Solar Storm Will Create Northern Lights Over U.S. and Canada Today

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The northern lights are a bucket-list item for most travelers. The gorgeous spectacle is said to be breathtaking, and it’s a spiritual experience for many lucky enough to see them in person. Because the multicolored lights of Aurora Borealis are typically confined to parts of Alaska, actually getting the opportunity to see them is somewhat rare for residents outside the region. That is, until recently.

Once in a blue moon, the lights extend their reach to other parts of the world due to shifts in space weather. The effects of those shifts can create rare opportunities to enjoy the haunting beauty of the northern lights from the comfort of your own backyard — if you live in the right spot.

Will you be lucky enough to benefit from the geomagnetic storm that’s sharing Aurora Borealis with the south? If you’re living in the U.S and Canada, keep your eyes peeled…

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The phenomenon, also known as Aurora Borealis, is actually created by bursting sunspots that push solar wind through our solar system.

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The collision creates what looks like a magical display of dancing purple and green lights across the sky.

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But the extraordinary event can typically only be seen in certain parts of Alaska, which can be a trek for travelers outside the often inclement region.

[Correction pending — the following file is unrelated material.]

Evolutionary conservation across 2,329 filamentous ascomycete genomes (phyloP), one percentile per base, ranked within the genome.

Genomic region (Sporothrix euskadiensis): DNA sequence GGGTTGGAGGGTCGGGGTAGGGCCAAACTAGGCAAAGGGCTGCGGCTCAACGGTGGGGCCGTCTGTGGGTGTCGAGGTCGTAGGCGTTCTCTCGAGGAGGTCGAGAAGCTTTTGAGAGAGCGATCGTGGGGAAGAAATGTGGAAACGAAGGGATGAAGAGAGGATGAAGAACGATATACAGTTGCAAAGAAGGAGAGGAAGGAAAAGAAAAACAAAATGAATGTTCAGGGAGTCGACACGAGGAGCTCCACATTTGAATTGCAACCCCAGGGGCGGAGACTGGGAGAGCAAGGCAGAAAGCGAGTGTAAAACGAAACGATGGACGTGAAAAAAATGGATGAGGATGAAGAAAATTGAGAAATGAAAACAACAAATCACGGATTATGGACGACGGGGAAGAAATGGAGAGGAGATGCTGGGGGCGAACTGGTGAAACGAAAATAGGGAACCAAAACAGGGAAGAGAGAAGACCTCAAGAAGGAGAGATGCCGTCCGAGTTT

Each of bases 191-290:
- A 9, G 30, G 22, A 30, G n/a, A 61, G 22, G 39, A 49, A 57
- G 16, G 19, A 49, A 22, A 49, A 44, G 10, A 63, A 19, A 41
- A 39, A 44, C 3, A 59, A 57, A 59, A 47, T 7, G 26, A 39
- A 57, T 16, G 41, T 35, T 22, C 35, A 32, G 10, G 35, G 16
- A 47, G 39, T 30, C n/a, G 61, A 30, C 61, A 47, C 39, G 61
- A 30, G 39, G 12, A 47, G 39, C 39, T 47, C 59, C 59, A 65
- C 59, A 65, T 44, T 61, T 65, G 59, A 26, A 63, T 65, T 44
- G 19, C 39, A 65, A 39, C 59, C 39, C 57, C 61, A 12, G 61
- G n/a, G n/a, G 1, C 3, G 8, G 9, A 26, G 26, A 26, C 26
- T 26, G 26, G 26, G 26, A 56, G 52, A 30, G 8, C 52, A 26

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They have made a very rare appearance in the U.S. and Canada in the past, and it was a truly special moment.

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According to The Space Weather Prediction Center (SWPC), unusual space weather is driving the light show from its usual Alaskan venue.

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The resultant G1 geomagnetic storm is behind tonight’s Aurora Borealis shift.

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Those select U.S. and Canada locales only had a view of the lights for a mere few hours.

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But it seems that the U.S. and Canada are in for another treat today

An explosion of solar energy hit part of Earth Wednesday night (last night), which sparked aurora borealis activity in parts of Canada and the United States.

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And it is expected to last around 24 hours, with peak times being recorded at 10 pm – 1 am ET.

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This stunning display was created by space particles from a minor geomagnetic storm, which enters our planet’s ozone layer and illuminates the night sky.

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According to the University of Alaska-Fairbanks Geophysical Institute, “Weather permitting, highly active auroral displays were visible overhead from Inuvik, Yellowknife, Rankin and Iqaluit to Juneau, Edmonton, Winnipeg, Thunder Bay and Sept-Iles in Canada.”

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It was also reported that there was low visibility on the horizon from Seattle, Des Moines, Chicago, Cleveland, Boston and Halifax across the U.S.

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Be sure to keep your eyes peeled if you’re in any of the affected areas!

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